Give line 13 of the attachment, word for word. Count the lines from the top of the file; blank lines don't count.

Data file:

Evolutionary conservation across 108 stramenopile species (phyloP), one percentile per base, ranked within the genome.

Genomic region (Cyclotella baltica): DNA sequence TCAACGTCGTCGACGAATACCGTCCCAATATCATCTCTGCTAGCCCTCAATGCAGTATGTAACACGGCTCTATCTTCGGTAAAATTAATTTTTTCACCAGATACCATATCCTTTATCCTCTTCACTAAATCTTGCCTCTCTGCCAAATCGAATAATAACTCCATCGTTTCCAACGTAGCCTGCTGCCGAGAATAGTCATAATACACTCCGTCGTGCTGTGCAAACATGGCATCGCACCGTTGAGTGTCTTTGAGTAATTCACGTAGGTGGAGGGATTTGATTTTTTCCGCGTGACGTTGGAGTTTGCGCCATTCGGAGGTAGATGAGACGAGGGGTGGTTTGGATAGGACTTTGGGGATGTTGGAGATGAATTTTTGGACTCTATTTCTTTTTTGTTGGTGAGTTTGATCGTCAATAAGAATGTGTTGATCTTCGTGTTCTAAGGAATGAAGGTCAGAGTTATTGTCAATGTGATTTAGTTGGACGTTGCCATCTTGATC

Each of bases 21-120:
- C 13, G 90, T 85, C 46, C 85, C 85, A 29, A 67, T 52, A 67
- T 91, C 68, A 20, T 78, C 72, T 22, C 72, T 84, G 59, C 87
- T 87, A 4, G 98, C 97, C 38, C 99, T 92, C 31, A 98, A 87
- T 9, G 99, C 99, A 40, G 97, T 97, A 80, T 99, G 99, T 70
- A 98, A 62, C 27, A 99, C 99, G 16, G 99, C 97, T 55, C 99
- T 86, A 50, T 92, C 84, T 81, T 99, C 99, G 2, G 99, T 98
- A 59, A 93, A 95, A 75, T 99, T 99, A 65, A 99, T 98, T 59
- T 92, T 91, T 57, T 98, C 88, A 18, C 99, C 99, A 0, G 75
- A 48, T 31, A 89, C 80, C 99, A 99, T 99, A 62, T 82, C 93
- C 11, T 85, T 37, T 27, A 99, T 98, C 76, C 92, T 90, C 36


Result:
- C 11, T 85, T 37, T 27, A 99, T 98, C 76, C 92, T 90, C 36